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Gradient Toolkit

Click the above-left picture of the Gradient Toolkit applet to start the application full screen.

 
 

Gradient Toolkit

An Exercise with Components

Ever have one of those days when you decide that, once and for all, you're not going to draw cartoonish pictures like a "designer" but simply write the code that does it instead, but then you can't to work right? No? Uh, Me neither. However, those gradients sometimes can be a chore.

So, while attempting to simulate clouds, I decided to create a circular "cloudlet" -- a white-ish/grey ball with radial gradients and fading alpha. Something so simple that every first week Flash student does it by hand in his sleep. Afterall, I've been using actionscript to draw circles forever. And I've managed to copy and use Adobe's gradient example previously. So how difficult could this really be?

Of course, I'm not talking about the standard simple gradient, but the one that uses that matrix with gradient box and all those funky parameters like spread method, interpolation, focal point ratio, etc. The standard gradient needs to have a color, alpha, and ratio for each of its 2 or more colors. But you also need to dutifully copy those other tricky parameters that Adobe includes in its examples.

Gradients for Dummies

And unlike all the smart people out there who would simple carefully read and understand Adobe's Actionscript 3.0 Language and Reference, I tend to be someone that gets better understanding from twiddling sliders and radio buttons.

Anyway, I created an applet that lets you play with all the inputs to the gradient to see firsthand what they do.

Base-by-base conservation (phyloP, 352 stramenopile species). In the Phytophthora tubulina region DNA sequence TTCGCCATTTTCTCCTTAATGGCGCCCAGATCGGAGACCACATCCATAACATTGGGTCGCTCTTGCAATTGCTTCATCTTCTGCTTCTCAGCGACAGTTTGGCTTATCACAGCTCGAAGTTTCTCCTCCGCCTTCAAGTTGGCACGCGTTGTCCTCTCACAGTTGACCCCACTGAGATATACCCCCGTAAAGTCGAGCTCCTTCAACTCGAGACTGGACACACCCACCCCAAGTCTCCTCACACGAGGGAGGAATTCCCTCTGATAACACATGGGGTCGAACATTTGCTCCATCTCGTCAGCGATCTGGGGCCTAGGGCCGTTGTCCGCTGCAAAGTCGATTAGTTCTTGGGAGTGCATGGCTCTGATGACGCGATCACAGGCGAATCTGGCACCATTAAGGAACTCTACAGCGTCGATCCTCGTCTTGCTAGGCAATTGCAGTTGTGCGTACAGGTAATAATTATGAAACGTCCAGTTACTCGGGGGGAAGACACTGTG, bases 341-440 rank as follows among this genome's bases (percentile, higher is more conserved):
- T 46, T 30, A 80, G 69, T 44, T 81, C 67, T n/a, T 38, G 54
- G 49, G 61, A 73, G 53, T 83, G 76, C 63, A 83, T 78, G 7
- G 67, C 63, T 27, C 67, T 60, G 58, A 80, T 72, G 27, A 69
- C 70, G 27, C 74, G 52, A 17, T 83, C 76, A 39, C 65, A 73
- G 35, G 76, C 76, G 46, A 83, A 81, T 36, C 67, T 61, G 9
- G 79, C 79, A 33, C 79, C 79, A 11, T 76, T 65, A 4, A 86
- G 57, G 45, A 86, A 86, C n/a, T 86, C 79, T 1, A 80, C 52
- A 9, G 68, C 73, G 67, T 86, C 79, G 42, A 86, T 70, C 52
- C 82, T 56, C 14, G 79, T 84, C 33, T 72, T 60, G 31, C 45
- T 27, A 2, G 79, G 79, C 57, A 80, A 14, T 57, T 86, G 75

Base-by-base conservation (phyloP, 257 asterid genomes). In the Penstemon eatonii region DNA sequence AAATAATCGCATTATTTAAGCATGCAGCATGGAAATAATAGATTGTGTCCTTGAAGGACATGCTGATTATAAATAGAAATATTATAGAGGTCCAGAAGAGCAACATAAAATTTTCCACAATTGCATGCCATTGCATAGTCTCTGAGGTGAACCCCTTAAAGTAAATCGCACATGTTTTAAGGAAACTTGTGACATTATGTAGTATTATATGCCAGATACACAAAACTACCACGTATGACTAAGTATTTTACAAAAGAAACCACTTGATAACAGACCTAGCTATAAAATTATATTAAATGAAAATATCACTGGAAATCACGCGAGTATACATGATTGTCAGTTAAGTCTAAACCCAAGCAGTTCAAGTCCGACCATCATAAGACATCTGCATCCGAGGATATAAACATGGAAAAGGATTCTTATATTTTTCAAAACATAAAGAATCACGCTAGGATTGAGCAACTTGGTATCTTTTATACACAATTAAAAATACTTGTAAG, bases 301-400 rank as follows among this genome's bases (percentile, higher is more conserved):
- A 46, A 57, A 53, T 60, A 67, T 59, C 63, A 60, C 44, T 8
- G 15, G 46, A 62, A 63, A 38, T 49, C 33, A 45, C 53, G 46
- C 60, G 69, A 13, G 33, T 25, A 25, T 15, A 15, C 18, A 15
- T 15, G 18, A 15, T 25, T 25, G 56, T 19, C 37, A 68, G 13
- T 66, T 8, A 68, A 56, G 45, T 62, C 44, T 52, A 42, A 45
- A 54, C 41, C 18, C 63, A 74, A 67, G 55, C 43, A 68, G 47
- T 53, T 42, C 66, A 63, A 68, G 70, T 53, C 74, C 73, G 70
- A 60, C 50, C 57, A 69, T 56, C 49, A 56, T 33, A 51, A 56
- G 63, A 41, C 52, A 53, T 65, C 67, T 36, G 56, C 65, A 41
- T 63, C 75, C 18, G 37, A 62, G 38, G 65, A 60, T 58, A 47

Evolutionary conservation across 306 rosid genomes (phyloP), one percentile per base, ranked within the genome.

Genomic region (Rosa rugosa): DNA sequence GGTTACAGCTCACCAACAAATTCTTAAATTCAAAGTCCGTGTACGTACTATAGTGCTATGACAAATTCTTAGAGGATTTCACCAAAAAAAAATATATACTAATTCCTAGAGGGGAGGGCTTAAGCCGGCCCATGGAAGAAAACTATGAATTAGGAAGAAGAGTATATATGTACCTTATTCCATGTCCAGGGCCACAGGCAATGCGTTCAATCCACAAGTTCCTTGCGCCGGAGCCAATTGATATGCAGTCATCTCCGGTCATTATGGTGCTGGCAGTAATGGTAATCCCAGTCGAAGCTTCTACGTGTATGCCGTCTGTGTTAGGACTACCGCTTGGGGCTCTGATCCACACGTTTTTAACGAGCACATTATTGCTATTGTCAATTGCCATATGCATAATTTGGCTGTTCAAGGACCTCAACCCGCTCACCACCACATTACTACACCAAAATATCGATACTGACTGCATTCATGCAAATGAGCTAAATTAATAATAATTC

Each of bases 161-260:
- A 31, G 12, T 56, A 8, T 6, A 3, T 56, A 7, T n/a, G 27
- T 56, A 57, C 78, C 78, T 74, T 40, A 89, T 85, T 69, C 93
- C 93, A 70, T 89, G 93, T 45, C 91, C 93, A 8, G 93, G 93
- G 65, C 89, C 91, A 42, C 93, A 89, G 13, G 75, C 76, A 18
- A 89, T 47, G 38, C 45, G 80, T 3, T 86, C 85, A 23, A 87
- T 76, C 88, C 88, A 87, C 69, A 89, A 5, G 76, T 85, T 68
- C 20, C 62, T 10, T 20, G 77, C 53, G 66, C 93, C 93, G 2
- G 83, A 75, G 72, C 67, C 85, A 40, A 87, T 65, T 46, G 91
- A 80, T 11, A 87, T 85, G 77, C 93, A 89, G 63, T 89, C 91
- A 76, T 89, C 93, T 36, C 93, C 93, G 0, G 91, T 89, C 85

Insights

I learned a little bit from this. For example, RGB rather than LINEAR_RGB for interpolation creates much darker transitions between colors. Sometimes that's definitely what you want. Sometimes it's just the opposite. Snapping between PAD, REFLECT, and REPEAT, especially for radial gradients really makes it obvious what those terms mean. And, if you need to use the focal point ratio and box rotation, I simply can't image someone doing calculations to generate such without doing some few iterations to sucessively approximate the desired effect. But, with this little tool, you can see it in real time. I included three colors in the gradient. If you play with the ratios, e.g., ratio 2 = 255, ratio 3 = 0, you can effectively make it act as if there were only 2 colors.

The best part is that when you achieve your desired gradient, you can just copy the code from the text box and past it into the first frame of your timeline to generate the same gradient. Sweet. If you absolutely must have the code, write me.

Result 1

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For those who prefer to see it maximized.

Result 2

Gosh! Somebody actually reads my blog. Hi mom! And for the benefit of the person that wanted a more capable gradient tool, here's a new version that includes 4 colors and permits the use of circles instead of just squares. This is for the purpose of making eyes containing whites, 2-color irises, and pupils. And so that the white of the eye can be distinguished from the background, you can also change the background color.

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For those who prefer to see it maximized.

Eyes via Gradients

Here's an example of a forward and left looking eye done with the 4 color gradient tool. The right looking eye could be done both by rotating within the gradient or rotating the symbol itself.

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Content on this page requires a newer version of Adobe Flash Player.

Get Adobe Flash player

Content on this page requires a newer version of Adobe Flash Player.

Get Adobe Flash player